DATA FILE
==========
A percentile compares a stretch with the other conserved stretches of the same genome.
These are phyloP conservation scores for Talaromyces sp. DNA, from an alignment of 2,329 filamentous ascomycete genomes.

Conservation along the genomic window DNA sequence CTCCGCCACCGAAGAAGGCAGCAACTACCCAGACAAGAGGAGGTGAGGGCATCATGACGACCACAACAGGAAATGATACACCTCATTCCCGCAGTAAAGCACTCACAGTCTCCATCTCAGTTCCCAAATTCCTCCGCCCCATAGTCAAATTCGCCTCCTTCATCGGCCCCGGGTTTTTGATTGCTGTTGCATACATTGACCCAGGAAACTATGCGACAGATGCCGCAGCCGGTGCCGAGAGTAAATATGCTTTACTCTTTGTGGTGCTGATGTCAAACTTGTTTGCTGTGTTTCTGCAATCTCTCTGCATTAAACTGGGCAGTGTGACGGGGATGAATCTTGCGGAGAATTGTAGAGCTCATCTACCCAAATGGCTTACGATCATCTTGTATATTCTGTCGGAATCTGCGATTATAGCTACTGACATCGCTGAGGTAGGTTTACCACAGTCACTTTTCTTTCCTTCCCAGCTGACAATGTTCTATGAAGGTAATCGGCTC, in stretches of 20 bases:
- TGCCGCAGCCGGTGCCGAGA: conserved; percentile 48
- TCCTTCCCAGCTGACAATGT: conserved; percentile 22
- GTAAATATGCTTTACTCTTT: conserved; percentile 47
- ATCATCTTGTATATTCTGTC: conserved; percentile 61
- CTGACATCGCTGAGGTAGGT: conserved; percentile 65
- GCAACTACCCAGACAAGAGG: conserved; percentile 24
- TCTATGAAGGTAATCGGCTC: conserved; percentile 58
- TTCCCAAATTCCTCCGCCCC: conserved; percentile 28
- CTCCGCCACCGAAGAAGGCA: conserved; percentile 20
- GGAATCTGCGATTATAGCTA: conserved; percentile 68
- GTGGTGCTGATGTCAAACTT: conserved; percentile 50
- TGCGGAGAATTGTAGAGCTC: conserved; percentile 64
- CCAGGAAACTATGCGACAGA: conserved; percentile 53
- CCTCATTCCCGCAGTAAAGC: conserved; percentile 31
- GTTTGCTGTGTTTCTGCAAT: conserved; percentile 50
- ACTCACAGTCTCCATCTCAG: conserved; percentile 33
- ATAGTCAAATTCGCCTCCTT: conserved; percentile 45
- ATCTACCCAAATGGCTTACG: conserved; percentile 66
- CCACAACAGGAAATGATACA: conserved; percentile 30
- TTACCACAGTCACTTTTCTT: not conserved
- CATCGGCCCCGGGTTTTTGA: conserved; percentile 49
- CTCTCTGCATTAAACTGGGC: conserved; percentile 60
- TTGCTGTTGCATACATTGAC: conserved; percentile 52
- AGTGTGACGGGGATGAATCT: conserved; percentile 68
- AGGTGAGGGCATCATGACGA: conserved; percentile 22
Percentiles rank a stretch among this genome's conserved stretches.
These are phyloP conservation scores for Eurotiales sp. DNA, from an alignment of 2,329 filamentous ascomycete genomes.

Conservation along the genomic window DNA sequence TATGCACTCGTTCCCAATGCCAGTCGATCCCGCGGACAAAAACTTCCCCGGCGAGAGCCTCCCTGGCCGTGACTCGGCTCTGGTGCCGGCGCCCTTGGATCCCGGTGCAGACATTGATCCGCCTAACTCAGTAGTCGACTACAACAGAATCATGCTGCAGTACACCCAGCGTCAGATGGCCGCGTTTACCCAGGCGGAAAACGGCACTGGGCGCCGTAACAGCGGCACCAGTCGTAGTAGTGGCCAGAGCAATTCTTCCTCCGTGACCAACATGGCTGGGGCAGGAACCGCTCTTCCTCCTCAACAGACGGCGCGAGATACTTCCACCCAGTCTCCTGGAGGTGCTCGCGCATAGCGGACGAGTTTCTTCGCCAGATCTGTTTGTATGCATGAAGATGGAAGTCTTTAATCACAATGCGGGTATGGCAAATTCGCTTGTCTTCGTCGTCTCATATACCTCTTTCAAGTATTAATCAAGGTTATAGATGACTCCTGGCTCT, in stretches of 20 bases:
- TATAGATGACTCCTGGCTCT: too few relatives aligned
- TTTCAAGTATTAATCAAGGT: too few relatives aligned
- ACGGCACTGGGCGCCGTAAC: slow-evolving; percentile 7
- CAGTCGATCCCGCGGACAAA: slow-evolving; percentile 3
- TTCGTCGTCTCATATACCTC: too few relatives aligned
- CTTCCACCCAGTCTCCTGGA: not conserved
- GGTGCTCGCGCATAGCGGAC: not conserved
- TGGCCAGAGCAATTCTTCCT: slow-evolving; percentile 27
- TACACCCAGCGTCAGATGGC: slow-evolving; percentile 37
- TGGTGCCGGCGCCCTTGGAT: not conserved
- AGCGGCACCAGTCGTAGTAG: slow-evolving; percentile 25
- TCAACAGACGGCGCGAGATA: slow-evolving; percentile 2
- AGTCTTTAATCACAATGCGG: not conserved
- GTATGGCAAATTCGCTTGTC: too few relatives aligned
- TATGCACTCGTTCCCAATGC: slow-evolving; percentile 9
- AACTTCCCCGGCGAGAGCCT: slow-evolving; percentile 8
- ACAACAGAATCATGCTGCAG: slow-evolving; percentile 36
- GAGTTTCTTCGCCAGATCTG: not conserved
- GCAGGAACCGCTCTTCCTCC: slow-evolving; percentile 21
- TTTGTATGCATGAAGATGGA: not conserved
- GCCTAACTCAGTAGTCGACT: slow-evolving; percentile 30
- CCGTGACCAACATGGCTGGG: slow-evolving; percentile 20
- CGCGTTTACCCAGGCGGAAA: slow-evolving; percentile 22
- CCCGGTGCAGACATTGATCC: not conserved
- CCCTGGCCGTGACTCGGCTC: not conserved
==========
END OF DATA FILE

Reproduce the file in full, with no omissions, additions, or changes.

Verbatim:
A percentile compares a stretch with the other conserved stretches of the same genome.
These are phyloP conservation scores for Talaromyces sp. DNA, from an alignment of 2,329 filamentous ascomycete genomes.

Conservation along the genomic window DNA sequence CTCCGCCACCGAAGAAGGCAGCAACTACCCAGACAAGAGGAGGTGAGGGCATCATGACGACCACAACAGGAAATGATACACCTCATTCCCGCAGTAAAGCACTCACAGTCTCCATCTCAGTTCCCAAATTCCTCCGCCCCATAGTCAAATTCGCCTCCTTCATCGGCCCCGGGTTTTTGATTGCTGTTGCATACATTGACCCAGGAAACTATGCGACAGATGCCGCAGCCGGTGCCGAGAGTAAATATGCTTTACTCTTTGTGGTGCTGATGTCAAACTTGTTTGCTGTGTTTCTGCAATCTCTCTGCATTAAACTGGGCAGTGTGACGGGGATGAATCTTGCGGAGAATTGTAGAGCTCATCTACCCAAATGGCTTACGATCATCTTGTATATTCTGTCGGAATCTGCGATTATAGCTACTGACATCGCTGAGGTAGGTTTACCACAGTCACTTTTCTTTCCTTCCCAGCTGACAATGTTCTATGAAGGTAATCGGCTC, in stretches of 20 bases:
- TGCCGCAGCCGGTGCCGAGA: conserved; percentile 48
- TCCTTCCCAGCTGACAATGT: conserved; percentile 22
- GTAAATATGCTTTACTCTTT: conserved; percentile 47
- ATCATCTTGTATATTCTGTC: conserved; percentile 61
- CTGACATCGCTGAGGTAGGT: conserved; percentile 65
- GCAACTACCCAGACAAGAGG: conserved; percentile 24
- TCTATGAAGGTAATCGGCTC: conserved; percentile 58
- TTCCCAAATTCCTCCGCCCC: conserved; percentile 28
- CTCCGCCACCGAAGAAGGCA: conserved; percentile 20
- GGAATCTGCGATTATAGCTA: conserved; percentile 68
- GTGGTGCTGATGTCAAACTT: conserved; percentile 50
- TGCGGAGAATTGTAGAGCTC: conserved; percentile 64
- CCAGGAAACTATGCGACAGA: conserved; percentile 53
- CCTCATTCCCGCAGTAAAGC: conserved; percentile 31
- GTTTGCTGTGTTTCTGCAAT: conserved; percentile 50
- ACTCACAGTCTCCATCTCAG: conserved; percentile 33
- ATAGTCAAATTCGCCTCCTT: conserved; percentile 45
- ATCTACCCAAATGGCTTACG: conserved; percentile 66
- CCACAACAGGAAATGATACA: conserved; percentile 30
- TTACCACAGTCACTTTTCTT: not conserved
- CATCGGCCCCGGGTTTTTGA: conserved; percentile 49
- CTCTCTGCATTAAACTGGGC: conserved; percentile 60
- TTGCTGTTGCATACATTGAC: conserved; percentile 52
- AGTGTGACGGGGATGAATCT: conserved; percentile 68
- AGGTGAGGGCATCATGACGA: conserved; percentile 22
Percentiles rank a stretch among this genome's conserved stretches.
These are phyloP conservation scores for Eurotiales sp. DNA, from an alignment of 2,329 filamentous ascomycete genomes.

Conservation along the genomic window DNA sequence TATGCACTCGTTCCCAATGCCAGTCGATCCCGCGGACAAAAACTTCCCCGGCGAGAGCCTCCCTGGCCGTGACTCGGCTCTGGTGCCGGCGCCCTTGGATCCCGGTGCAGACATTGATCCGCCTAACTCAGTAGTCGACTACAACAGAATCATGCTGCAGTACACCCAGCGTCAGATGGCCGCGTTTACCCAGGCGGAAAACGGCACTGGGCGCCGTAACAGCGGCACCAGTCGTAGTAGTGGCCAGAGCAATTCTTCCTCCGTGACCAACATGGCTGGGGCAGGAACCGCTCTTCCTCCTCAACAGACGGCGCGAGATACTTCCACCCAGTCTCCTGGAGGTGCTCGCGCATAGCGGACGAGTTTCTTCGCCAGATCTGTTTGTATGCATGAAGATGGAAGTCTTTAATCACAATGCGGGTATGGCAAATTCGCTTGTCTTCGTCGTCTCATATACCTCTTTCAAGTATTAATCAAGGTTATAGATGACTCCTGGCTCT, in stretches of 20 bases:
- TATAGATGACTCCTGGCTCT: too few relatives aligned
- TTTCAAGTATTAATCAAGGT: too few relatives aligned
- ACGGCACTGGGCGCCGTAAC: slow-evolving; percentile 7
- CAGTCGATCCCGCGGACAAA: slow-evolving; percentile 3
- TTCGTCGTCTCATATACCTC: too few relatives aligned
- CTTCCACCCAGTCTCCTGGA: not conserved
- GGTGCTCGCGCATAGCGGAC: not conserved
- TGGCCAGAGCAATTCTTCCT: slow-evolving; percentile 27
- TACACCCAGCGTCAGATGGC: slow-evolving; percentile 37
- TGGTGCCGGCGCCCTTGGAT: not conserved
- AGCGGCACCAGTCGTAGTAG: slow-evolving; percentile 25
- TCAACAGACGGCGCGAGATA: slow-evolving; percentile 2
- AGTCTTTAATCACAATGCGG: not conserved
- GTATGGCAAATTCGCTTGTC: too few relatives aligned
- TATGCACTCGTTCCCAATGC: slow-evolving; percentile 9
- AACTTCCCCGGCGAGAGCCT: slow-evolving; percentile 8
- ACAACAGAATCATGCTGCAG: slow-evolving; percentile 36
- GAGTTTCTTCGCCAGATCTG: not conserved
- GCAGGAACCGCTCTTCCTCC: slow-evolving; percentile 21
- TTTGTATGCATGAAGATGGA: not conserved
- GCCTAACTCAGTAGTCGACT: slow-evolving; percentile 30
- CCGTGACCAACATGGCTGGG: slow-evolving; percentile 20
- CGCGTTTACCCAGGCGGAAA: slow-evolving; percentile 22
- CCCGGTGCAGACATTGATCC: not conserved
- CCCTGGCCGTGACTCGGCTC: not conserved